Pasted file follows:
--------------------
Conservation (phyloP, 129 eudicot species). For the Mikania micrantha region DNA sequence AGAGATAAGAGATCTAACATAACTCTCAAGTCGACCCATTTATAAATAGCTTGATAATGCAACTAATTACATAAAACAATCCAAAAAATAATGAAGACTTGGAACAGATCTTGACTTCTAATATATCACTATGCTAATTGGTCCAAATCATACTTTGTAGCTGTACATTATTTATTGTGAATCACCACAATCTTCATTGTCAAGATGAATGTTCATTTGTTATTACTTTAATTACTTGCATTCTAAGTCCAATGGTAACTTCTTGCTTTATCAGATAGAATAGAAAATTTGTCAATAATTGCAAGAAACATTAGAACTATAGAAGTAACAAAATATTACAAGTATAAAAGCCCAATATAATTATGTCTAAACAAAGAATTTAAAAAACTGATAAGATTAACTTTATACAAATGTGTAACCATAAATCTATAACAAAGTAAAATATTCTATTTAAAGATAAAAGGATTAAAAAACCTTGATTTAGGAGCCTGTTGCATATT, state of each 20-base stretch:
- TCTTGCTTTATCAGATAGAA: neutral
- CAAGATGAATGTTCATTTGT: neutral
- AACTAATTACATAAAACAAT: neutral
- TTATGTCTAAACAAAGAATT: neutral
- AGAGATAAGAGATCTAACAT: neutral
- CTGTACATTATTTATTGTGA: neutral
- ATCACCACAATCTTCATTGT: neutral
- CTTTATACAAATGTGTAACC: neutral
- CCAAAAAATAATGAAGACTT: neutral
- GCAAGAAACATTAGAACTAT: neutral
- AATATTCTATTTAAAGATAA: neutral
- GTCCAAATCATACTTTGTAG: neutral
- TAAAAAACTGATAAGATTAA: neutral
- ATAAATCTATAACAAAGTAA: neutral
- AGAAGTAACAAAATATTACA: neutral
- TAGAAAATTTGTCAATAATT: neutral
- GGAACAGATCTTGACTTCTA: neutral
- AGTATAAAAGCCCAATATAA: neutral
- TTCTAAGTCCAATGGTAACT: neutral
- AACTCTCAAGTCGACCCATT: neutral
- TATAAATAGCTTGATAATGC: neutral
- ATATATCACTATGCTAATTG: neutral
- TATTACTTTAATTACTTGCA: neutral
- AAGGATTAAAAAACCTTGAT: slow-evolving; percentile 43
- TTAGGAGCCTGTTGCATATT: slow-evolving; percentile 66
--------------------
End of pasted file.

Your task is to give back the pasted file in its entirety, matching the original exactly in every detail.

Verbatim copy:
Conservation (phyloP, 129 eudicot species). For the Mikania micrantha region DNA sequence AGAGATAAGAGATCTAACATAACTCTCAAGTCGACCCATTTATAAATAGCTTGATAATGCAACTAATTACATAAAACAATCCAAAAAATAATGAAGACTTGGAACAGATCTTGACTTCTAATATATCACTATGCTAATTGGTCCAAATCATACTTTGTAGCTGTACATTATTTATTGTGAATCACCACAATCTTCATTGTCAAGATGAATGTTCATTTGTTATTACTTTAATTACTTGCATTCTAAGTCCAATGGTAACTTCTTGCTTTATCAGATAGAATAGAAAATTTGTCAATAATTGCAAGAAACATTAGAACTATAGAAGTAACAAAATATTACAAGTATAAAAGCCCAATATAATTATGTCTAAACAAAGAATTTAAAAAACTGATAAGATTAACTTTATACAAATGTGTAACCATAAATCTATAACAAAGTAAAATATTCTATTTAAAGATAAAAGGATTAAAAAACCTTGATTTAGGAGCCTGTTGCATATT, state of each 20-base stretch:
- TCTTGCTTTATCAGATAGAA: neutral
- CAAGATGAATGTTCATTTGT: neutral
- AACTAATTACATAAAACAAT: neutral
- TTATGTCTAAACAAAGAATT: neutral
- AGAGATAAGAGATCTAACAT: neutral
- CTGTACATTATTTATTGTGA: neutral
- ATCACCACAATCTTCATTGT: neutral
- CTTTATACAAATGTGTAACC: neutral
- CCAAAAAATAATGAAGACTT: neutral
- GCAAGAAACATTAGAACTAT: neutral
- AATATTCTATTTAAAGATAA: neutral
- GTCCAAATCATACTTTGTAG: neutral
- TAAAAAACTGATAAGATTAA: neutral
- ATAAATCTATAACAAAGTAA: neutral
- AGAAGTAACAAAATATTACA: neutral
- TAGAAAATTTGTCAATAATT: neutral
- GGAACAGATCTTGACTTCTA: neutral
- AGTATAAAAGCCCAATATAA: neutral
- TTCTAAGTCCAATGGTAACT: neutral
- AACTCTCAAGTCGACCCATT: neutral
- TATAAATAGCTTGATAATGC: neutral
- ATATATCACTATGCTAATTG: neutral
- TATTACTTTAATTACTTGCA: neutral
- AAGGATTAAAAAACCTTGAT: slow-evolving; percentile 43
- TTAGGAGCCTGTTGCATATT: slow-evolving; percentile 66